Still, there’s one thing you should keep in mind. It’s recommended that you wait a few weeks before you introduce your baby to a soother.

That way you’ll surely avoid nipple confusion.

Can soothers replace or delay a meal?

Here’s the thing with soothers.

Because they mimic breastfeeding or the suckling of a bottle, they’re perfect for comforting a baby.

But keep in mind that they can never be an alternative to breastfeeding.

If your baby is hungry, a soother cannot and should not replace breast milk.

You’ve probably heard about nipple confusion.

So, if you introduce your 2-4 week old baby to soothers, they become “the victim” of nipple confusion.

Because of that, make sure to give your baby a soother only when you know they’re not hungry.

Should I use a pacifier clip?

Pacifier clips can come in handy when it comes to keeping track of soothers and your baby can play with them as well.

Still, there are some things you need to pay attention to if you decide to use a soother clip.

Avoid using soother clips that come with detachable parts.

Also, they shouldn’t be too long due to possible choking hazards.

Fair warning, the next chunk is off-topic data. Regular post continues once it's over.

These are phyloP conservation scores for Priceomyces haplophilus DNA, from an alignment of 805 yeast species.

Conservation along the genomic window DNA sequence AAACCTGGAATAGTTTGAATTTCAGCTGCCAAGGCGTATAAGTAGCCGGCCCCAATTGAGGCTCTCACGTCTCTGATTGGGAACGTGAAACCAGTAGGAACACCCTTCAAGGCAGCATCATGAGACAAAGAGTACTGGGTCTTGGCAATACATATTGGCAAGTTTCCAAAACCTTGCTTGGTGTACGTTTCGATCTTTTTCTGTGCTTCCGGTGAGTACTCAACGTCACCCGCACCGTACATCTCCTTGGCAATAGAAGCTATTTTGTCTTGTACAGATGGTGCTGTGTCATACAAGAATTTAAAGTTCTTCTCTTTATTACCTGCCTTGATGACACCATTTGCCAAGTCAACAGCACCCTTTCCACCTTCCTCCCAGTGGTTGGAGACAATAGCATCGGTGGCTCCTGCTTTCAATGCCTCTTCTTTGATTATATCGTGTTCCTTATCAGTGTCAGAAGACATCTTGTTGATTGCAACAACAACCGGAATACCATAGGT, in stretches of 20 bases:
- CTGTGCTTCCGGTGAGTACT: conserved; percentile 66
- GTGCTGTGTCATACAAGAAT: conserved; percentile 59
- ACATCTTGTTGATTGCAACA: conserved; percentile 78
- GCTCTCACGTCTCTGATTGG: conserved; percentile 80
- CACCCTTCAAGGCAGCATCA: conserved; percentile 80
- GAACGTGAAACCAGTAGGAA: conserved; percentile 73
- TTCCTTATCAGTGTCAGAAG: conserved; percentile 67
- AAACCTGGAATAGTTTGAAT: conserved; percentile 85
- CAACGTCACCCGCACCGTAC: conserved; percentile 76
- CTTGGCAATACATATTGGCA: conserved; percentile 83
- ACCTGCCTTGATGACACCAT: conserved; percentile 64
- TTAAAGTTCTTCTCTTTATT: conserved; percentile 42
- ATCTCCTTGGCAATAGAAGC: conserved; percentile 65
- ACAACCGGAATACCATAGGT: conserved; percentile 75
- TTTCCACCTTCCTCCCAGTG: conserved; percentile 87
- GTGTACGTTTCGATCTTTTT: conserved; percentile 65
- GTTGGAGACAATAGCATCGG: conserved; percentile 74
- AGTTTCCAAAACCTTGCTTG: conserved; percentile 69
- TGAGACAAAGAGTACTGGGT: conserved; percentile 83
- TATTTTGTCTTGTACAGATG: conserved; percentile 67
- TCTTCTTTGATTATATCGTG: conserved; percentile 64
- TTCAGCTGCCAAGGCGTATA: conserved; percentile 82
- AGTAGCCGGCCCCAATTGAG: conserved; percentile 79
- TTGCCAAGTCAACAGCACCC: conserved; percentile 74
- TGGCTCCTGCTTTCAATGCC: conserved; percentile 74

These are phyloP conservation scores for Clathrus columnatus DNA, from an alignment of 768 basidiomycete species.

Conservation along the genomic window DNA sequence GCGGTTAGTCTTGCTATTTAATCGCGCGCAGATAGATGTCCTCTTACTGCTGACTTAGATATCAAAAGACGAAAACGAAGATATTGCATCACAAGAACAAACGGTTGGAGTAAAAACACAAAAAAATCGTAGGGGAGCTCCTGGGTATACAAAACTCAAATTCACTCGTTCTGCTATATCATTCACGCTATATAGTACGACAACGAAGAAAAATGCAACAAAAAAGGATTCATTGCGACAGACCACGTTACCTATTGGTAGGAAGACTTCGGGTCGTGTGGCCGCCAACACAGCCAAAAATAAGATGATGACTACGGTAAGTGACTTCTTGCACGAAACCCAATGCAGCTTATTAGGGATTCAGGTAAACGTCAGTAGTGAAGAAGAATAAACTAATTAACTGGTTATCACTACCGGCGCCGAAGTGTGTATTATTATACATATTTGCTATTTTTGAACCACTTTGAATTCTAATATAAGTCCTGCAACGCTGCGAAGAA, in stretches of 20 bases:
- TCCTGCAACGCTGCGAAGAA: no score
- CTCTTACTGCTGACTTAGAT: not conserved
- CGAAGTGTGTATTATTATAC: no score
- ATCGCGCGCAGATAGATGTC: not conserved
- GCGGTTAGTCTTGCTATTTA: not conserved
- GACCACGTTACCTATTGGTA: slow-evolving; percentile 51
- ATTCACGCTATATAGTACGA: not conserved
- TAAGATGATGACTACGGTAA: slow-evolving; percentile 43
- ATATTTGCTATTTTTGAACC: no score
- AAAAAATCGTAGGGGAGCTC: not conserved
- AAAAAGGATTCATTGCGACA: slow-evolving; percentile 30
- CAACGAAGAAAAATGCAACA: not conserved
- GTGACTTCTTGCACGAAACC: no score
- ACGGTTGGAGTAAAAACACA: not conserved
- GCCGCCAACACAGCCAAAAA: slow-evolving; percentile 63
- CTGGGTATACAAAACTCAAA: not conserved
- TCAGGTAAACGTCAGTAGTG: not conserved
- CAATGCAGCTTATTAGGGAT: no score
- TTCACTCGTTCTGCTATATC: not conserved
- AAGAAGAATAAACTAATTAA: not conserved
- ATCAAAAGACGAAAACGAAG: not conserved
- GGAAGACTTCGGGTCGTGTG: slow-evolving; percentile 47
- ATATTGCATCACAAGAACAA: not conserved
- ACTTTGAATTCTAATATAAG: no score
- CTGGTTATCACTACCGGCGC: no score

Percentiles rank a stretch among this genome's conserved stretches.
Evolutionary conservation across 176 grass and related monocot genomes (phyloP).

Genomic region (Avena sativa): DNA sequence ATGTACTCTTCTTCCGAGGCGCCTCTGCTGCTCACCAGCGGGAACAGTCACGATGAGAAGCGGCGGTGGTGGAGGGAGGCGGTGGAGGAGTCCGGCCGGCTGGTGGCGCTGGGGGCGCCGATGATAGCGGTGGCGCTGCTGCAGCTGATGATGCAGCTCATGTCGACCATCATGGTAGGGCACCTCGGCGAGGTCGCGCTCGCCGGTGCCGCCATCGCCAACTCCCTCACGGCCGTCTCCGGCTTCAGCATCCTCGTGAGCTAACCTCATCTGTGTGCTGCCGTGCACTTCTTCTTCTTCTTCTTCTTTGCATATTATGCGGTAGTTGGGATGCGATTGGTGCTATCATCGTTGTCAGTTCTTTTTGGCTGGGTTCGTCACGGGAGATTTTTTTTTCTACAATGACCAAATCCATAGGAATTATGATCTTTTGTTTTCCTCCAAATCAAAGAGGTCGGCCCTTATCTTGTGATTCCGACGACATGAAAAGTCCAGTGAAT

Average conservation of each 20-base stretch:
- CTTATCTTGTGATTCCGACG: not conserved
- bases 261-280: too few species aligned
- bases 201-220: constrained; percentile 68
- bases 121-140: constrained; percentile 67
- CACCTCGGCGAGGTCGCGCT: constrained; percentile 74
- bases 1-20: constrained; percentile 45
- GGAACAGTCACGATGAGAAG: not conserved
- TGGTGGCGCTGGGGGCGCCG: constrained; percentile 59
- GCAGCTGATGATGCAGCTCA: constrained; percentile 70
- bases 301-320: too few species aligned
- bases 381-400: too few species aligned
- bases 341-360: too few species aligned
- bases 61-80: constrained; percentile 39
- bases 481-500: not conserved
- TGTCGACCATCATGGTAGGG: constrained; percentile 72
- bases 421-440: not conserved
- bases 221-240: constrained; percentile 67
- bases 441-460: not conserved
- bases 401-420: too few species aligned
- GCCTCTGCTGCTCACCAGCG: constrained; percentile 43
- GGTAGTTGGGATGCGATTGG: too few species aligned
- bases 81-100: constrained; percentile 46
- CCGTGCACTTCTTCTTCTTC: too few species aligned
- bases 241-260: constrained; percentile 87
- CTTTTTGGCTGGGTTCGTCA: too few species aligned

One more thing, you should NEVER put your baby to sleep with a soother clip attached to them.

Are there any potential risks associated with using soothers?

It’s said that some soothers may interfere with the growth of the baby’s teeth but you’re safe with the majority of orthodontic ones.

On the contrary, soothers even help babies by providing comfort when it comes to teething.

Another potential risk associated with using soothers is ear infections but that tends to happen due to prolonged usage of soothers.

Will a soother help my baby sleep all night?

I have friends who claim that soothers help their babies sleep through the night without waking up.

Also, I have friends who say that soothers haven’t improved their baby’s sleep.

We can conclude that this is an individual thing because every baby reacts differently to a soother.

Some babies sleep without a soother all night long while others need more time to establish their sleeping routine.

It all depends on your baby’s personality and if they prefer sleeping with a soother or not.

cute baby boy with winter hat sleeping on the blue blanket

Final Thoughts

I hope the question How many pacifiers do I need? is no longer something that bothers you and that you’ve been able to find the right one for your child.

Here’s an extra tip: If your baby refuses to take a soother, you can try offering them different soothers or dip the silicone or latex nipple into breast milk (if you breastfeed the baby) or formula and give it to your little one.

That’s about it. Wishing you and your baby happy soothing!

References:

• Sexton, S. (MD). Natale, R. (PhD, PsyD). (2009). Risks and Benefits of Pacifiers. Am Fam Physician. 79(8): 681-685.

• American Academy Of Pediatrics. Thumbs, Fingers, and Pacifiers: Guidelines for Parents.

• American Academy Of Pediatrics: Pacifiers.